Author(s): Svetlana Kostic; Gary Parker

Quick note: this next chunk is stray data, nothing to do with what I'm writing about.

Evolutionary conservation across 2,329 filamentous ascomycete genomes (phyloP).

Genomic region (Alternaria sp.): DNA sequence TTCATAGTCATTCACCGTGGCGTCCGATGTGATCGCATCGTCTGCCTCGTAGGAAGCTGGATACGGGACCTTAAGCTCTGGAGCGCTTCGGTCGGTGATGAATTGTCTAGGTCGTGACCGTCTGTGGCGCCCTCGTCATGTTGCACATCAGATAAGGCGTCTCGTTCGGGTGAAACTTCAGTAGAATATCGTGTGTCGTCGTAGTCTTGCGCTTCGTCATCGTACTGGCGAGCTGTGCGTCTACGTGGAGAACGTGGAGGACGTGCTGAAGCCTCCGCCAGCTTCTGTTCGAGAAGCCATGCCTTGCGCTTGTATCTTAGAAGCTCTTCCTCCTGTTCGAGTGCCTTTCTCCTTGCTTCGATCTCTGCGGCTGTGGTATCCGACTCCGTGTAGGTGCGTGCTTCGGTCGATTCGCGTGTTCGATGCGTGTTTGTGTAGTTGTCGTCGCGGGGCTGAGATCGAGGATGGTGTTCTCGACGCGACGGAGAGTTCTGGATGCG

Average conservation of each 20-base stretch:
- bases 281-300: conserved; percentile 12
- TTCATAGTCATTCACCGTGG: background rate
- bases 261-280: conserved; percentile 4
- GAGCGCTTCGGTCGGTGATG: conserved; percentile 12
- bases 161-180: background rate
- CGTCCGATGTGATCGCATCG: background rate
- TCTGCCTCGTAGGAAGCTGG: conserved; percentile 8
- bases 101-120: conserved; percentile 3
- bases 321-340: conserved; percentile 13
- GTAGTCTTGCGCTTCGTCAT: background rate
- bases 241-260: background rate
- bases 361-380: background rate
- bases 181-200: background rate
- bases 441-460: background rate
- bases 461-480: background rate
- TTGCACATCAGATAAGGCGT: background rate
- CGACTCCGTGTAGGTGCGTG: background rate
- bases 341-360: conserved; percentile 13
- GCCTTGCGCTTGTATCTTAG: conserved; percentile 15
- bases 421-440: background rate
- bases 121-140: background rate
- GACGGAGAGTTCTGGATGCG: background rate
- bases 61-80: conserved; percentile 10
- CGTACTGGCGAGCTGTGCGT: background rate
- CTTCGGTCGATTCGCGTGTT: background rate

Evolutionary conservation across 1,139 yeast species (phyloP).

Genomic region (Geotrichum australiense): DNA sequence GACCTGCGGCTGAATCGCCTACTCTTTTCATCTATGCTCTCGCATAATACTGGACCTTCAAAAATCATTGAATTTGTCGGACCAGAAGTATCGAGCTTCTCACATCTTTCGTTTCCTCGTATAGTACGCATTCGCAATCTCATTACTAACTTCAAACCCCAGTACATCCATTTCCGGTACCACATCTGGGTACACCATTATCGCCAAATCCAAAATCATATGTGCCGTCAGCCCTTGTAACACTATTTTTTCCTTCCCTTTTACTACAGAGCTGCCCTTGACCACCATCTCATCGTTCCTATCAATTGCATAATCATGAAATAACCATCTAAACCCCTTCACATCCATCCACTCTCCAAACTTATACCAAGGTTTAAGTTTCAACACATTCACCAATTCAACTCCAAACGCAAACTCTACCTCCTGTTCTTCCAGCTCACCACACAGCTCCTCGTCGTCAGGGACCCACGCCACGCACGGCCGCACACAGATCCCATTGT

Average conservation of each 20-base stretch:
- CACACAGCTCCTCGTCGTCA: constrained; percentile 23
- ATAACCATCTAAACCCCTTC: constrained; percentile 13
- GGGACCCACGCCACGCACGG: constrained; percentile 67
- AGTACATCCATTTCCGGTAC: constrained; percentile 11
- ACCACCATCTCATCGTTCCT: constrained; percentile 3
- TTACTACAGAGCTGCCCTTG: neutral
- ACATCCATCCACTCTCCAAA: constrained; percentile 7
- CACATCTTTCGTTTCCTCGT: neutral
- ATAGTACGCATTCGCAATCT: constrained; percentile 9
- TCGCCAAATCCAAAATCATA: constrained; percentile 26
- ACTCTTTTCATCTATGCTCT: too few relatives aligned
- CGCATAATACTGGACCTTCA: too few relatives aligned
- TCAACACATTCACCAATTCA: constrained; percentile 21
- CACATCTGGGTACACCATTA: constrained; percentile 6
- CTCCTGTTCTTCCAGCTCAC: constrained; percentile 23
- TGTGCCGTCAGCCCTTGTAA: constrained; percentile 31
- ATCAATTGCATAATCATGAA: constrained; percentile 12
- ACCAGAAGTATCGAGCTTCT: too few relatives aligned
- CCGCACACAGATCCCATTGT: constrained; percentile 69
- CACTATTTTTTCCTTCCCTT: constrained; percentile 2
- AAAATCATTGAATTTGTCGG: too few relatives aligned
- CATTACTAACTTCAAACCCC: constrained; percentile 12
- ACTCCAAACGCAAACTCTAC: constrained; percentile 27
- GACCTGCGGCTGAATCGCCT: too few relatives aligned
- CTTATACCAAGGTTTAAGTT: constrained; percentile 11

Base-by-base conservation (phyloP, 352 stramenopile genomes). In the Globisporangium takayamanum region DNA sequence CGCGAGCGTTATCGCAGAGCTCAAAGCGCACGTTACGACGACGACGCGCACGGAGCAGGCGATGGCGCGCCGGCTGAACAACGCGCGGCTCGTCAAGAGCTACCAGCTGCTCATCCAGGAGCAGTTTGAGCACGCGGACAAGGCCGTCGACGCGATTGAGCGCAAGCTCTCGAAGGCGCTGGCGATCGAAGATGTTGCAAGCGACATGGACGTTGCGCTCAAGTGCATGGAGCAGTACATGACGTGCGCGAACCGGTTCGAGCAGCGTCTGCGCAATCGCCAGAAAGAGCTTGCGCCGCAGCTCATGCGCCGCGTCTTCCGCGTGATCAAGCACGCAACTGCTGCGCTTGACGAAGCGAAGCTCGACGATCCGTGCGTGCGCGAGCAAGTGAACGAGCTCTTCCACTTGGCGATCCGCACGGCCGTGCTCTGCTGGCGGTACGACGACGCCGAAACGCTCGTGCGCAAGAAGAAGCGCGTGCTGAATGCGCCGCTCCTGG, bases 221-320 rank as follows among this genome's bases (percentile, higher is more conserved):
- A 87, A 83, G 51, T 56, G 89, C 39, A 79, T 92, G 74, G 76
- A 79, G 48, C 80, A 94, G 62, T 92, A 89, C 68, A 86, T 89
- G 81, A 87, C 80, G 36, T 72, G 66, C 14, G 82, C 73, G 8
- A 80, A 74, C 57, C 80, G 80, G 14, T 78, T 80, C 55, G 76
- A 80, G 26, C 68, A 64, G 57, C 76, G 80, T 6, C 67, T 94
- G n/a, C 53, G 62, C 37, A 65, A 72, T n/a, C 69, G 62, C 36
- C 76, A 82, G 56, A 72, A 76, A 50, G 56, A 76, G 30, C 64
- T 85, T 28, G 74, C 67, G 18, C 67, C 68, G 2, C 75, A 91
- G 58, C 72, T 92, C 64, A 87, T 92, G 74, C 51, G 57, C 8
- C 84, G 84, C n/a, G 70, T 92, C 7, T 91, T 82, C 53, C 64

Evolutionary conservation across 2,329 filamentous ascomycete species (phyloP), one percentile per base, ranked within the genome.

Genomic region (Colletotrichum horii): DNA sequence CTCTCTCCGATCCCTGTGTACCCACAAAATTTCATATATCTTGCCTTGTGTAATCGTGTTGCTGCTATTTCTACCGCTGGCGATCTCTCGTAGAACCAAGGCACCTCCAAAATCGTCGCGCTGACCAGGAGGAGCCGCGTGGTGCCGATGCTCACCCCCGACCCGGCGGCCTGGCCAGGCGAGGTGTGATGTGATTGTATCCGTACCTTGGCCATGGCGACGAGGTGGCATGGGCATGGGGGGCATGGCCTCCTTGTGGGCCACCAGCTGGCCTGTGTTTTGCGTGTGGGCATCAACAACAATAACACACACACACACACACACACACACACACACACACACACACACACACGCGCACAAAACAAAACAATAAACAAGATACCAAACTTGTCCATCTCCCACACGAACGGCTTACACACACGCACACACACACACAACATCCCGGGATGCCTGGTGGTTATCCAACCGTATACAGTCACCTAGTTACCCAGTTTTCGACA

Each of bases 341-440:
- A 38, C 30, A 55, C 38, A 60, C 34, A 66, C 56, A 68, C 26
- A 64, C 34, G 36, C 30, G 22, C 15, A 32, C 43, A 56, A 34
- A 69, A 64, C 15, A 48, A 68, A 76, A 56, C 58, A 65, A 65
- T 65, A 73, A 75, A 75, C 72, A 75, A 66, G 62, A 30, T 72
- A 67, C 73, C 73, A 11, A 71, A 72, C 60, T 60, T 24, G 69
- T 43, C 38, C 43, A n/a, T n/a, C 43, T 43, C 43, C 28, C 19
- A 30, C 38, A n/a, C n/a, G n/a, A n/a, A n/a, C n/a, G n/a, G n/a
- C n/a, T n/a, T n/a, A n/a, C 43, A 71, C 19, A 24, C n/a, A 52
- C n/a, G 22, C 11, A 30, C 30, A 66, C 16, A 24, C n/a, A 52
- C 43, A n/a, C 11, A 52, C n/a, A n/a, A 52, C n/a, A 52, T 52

Abstract: Deltas are cone-shaped deposits formed at the confluence of rivers with standing bodies of water. One of the most common stream morphologies associated with deltas is that of the sand-bed stream. Such streams usually carry significantly more mud as wash load than they do sand as bed material load. Deltas typically form so that the sand deposits fluvially in the river channel and avalanches into deeper water to create a prograding delta face. The remaining muddy river inflow often plunges over the steep delta face and continues flowing downslope as a bottom turbidity current. The mud carried into deep water by the underflow settles out on the bed of the lake or reservoir. A variety of numerical models dealing separately with either fluvial deposition or depositional turbidity currents have been proposed to date. The work reported here pertains to an integral, physically-based, moving boundary model of deltaic sedimentation in lakes and reservoirs that captures the co-evolution of the river-delta morphology and the associated deposits. The formulation unites fluvial and turbidity current morphodynamics in a single numerical model. The model is tested against the results of the two experiments described in a companion paper.